Japanese White Pine Re-pot.

As you get older threee things happen. The first is your memory goes, and the I can’t remember the other two.

Sir Norman Wisdom


This then the penultimate in the series. I will be including a Scots Pine shortly. Both JWP and Scots have been heavily requested so without a further explanation I will get on with this one … a small Japanese White Pine (JWP).

Re-potting times do vary for the JWP, and on occasions I will wait until mid to late Spring. It is vital not to go too early with Pines; there are exceptions of course but this is greatly dependent on the level of post-potterative care you can provide.

As this one will be sheltered for the next few weeks I am happy to move to re-potting as candles show, but more importantly , that needles can be clearly seen within the candle.

Here is the tree in current pot. It is right and suits the JWP but is now too small. One important factor for JWP is depth of pot. JWP’s to benefit from depth of soil.

JWP1This particular tree has been in this pot for two years longer than it should have been. Root growth of JWP is not the same as conifers for instance; you will not find thick cream colour roots wrapped around and around the pot edges. The feeder roots of this species are much-much smaller.

Removal from pot is by standard methods, blade close to the inner edge, run all the way round, remove any securing wire then use a flat blade inserted down the side and lever upwards. I’ll say again; DO NOT just grab the trunk, pull and push and hope for the best! This is not how to release a tree from a pot!

JWP2JWP3The tree came free very easily. I purposely keep JWP’s on the dry side for ten days prior to re-potting. It makes the entire process simpler; both in terms of kindness to the tree and mess.

With the tree out I looked around the root-ball. I was hoping to see lots of white patches; which is mycorrhizal fungi. The symbiotic relationship between tree and fungi must not be over looked under any circumstances.

Mycorrhizae are much specialised organisms in the Order Glomales, which are found in close association with approximately 95% of all plants. (The name mycorrhiza comes from the ancient Greek for fungus and root.)

It is a symbiotic relationship where both organisms derive benefit – the fungus is not capable of photosynthesis, or to fix its own carbon, so it takes some of the carbohydrates, which the plant passes down to its roots. In exchange the plant receives essential nutrients and water from the fungus which has an extensive mycelium structure that reaches out further than the plant roots; it therefore forms a secondary root system.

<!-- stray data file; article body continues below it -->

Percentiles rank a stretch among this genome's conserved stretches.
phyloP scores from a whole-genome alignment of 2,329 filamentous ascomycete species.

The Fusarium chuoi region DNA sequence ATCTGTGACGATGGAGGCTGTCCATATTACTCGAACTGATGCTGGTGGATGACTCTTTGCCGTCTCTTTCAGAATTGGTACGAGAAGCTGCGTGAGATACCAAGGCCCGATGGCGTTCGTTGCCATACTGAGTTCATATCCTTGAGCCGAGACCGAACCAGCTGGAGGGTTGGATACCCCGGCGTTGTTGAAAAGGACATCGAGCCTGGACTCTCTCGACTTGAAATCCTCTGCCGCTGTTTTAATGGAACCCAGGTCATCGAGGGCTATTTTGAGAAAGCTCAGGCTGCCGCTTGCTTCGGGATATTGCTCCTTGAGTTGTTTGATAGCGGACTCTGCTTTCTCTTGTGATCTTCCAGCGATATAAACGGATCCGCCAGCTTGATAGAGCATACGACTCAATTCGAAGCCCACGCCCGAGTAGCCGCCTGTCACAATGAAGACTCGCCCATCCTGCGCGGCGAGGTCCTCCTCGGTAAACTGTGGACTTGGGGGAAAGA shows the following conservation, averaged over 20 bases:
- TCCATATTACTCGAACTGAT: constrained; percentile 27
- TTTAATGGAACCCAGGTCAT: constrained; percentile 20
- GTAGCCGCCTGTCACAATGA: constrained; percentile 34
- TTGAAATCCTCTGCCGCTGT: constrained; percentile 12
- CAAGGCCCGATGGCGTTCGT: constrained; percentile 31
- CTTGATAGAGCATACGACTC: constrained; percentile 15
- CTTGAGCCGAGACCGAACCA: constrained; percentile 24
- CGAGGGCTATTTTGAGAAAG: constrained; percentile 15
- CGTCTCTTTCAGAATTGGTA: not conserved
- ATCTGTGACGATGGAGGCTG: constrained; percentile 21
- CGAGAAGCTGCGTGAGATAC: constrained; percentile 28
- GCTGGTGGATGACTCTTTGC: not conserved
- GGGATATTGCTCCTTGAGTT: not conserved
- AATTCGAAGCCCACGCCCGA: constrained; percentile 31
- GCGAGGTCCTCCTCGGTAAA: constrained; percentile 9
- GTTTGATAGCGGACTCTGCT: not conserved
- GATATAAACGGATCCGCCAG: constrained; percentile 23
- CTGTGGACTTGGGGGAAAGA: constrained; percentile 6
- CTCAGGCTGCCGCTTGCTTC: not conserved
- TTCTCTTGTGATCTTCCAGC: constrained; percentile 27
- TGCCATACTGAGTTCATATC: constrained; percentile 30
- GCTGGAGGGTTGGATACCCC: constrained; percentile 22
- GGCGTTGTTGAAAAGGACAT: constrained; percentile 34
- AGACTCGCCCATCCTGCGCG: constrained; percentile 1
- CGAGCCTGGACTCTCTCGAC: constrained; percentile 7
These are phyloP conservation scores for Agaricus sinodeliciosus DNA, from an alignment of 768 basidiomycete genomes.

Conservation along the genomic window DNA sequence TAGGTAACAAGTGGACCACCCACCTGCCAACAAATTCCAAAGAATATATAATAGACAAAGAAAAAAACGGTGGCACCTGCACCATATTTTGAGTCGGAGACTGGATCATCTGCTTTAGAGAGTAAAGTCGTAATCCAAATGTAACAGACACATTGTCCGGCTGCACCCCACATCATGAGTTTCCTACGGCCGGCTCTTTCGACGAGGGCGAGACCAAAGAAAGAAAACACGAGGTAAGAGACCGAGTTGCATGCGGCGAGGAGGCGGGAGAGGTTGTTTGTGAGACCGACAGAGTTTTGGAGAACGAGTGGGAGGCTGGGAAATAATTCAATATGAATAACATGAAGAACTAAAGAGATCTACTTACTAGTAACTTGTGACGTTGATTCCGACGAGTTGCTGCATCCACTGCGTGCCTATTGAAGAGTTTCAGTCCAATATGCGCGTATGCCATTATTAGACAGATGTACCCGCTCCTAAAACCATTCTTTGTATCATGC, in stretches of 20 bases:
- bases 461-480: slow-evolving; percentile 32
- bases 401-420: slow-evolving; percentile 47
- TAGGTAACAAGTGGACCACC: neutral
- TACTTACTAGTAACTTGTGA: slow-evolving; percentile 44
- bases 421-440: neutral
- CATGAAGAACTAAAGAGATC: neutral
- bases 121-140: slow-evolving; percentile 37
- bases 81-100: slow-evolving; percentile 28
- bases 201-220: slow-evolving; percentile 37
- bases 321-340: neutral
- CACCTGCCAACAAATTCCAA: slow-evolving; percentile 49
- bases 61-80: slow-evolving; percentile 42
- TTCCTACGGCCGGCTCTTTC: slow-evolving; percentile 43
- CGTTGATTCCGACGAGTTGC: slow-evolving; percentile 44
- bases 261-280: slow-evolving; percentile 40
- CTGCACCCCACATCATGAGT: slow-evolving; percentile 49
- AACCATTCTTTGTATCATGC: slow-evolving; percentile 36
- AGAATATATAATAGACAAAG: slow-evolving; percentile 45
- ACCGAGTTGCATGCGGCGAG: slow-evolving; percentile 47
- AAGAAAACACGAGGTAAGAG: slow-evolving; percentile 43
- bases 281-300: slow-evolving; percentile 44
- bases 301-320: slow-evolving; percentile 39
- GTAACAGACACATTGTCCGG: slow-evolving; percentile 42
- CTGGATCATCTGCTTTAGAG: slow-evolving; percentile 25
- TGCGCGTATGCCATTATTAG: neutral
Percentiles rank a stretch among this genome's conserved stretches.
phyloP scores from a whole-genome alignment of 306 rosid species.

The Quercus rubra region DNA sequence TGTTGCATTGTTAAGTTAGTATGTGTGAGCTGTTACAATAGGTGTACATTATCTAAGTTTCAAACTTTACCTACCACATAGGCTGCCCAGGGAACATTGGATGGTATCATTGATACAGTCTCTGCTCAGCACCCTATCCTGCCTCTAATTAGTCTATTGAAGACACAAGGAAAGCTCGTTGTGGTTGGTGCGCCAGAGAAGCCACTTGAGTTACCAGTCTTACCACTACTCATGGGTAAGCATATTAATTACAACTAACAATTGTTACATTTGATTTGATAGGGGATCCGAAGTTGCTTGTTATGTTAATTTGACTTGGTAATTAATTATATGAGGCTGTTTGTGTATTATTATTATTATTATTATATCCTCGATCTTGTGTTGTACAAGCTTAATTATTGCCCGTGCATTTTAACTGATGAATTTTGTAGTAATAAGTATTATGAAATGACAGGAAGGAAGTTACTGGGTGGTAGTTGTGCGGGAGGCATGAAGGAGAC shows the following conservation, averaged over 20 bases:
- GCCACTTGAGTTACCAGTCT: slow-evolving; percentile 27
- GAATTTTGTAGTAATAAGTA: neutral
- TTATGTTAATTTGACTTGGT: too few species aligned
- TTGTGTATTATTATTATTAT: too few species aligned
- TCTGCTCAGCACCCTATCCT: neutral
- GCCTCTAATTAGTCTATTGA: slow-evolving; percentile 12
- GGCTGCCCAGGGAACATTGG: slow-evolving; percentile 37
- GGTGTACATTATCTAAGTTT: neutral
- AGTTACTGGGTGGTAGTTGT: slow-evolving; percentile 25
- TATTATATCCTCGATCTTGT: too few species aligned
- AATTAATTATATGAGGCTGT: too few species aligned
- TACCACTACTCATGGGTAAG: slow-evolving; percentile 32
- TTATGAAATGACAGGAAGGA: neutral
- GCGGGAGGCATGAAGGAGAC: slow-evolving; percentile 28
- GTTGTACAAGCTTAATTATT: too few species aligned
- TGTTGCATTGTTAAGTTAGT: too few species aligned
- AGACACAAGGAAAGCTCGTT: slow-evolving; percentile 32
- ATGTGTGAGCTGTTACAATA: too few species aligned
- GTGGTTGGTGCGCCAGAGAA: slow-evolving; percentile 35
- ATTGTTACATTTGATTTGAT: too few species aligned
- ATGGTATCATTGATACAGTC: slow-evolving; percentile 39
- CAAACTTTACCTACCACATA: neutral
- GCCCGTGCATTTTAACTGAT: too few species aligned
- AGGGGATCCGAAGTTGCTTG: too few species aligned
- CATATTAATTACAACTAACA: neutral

They also assist the plant to withstand the stress of drought and prevent some of the soil-borne pathogens such as Phytophthora and Armillaria from entering the root system.

I was not to be disappointed. here is what I found.

JWP4JWP5JWP6It the last of these three images you can clearly see how dry I have been keeping this Pine. It does so make thinks much simpler. the soil just tends to fall away.

And finally I find the old securing wires. These I always release from the pot base after six months or so (depends on species). I do not however attempt to find the buried wire and remove. I wait until the next re-pot.

JWP7Here the soil that just falls away can be seen in my hand. Simply tipping my hand shows by keeping it on the dry side how little mess is left behind.

Hand1Hand2Using my trusty stainless steel ‘chop-stick I continue to probe gently away at the top and sides.

JWP8This is the perfect time to clean up any green algae and moss etc on the base of the tree.

JWP9Starting to look much better. Rather than just brush from side to side, brush from the trunk to the outer edge of the root-ball if you possibly can. Yes it takes longer to do but you benefit by combing surface roots at the same time.

JWP 10I will over time thicken the base of the trunk up some. One area has a ‘wasp-waist’ in part.

With the surface roots inspected I am satisfied that no major crossing roots or decayed areas require removal. I have trimmed the sides by about 20%, no more. This is quite enough. JWP’s resent having too much of the fine feeder network removed in one go. You can if you wish work in sections and restrict removal to wedges; this then ensures sufficient roots remain to reactivate the new growth and continue to maintain the health of the tree.

Make notes what sections you do, then alternate during the next re-pot; which need not be left any longer than two years; re-potting again during the second year.

It was now time to work the base. I have found over nearly thirty years that Pines always put growth down below and have never found growth-shape on the tree affected by this in any way whatsoever.

The dead and decayed areas can be clearly seen here.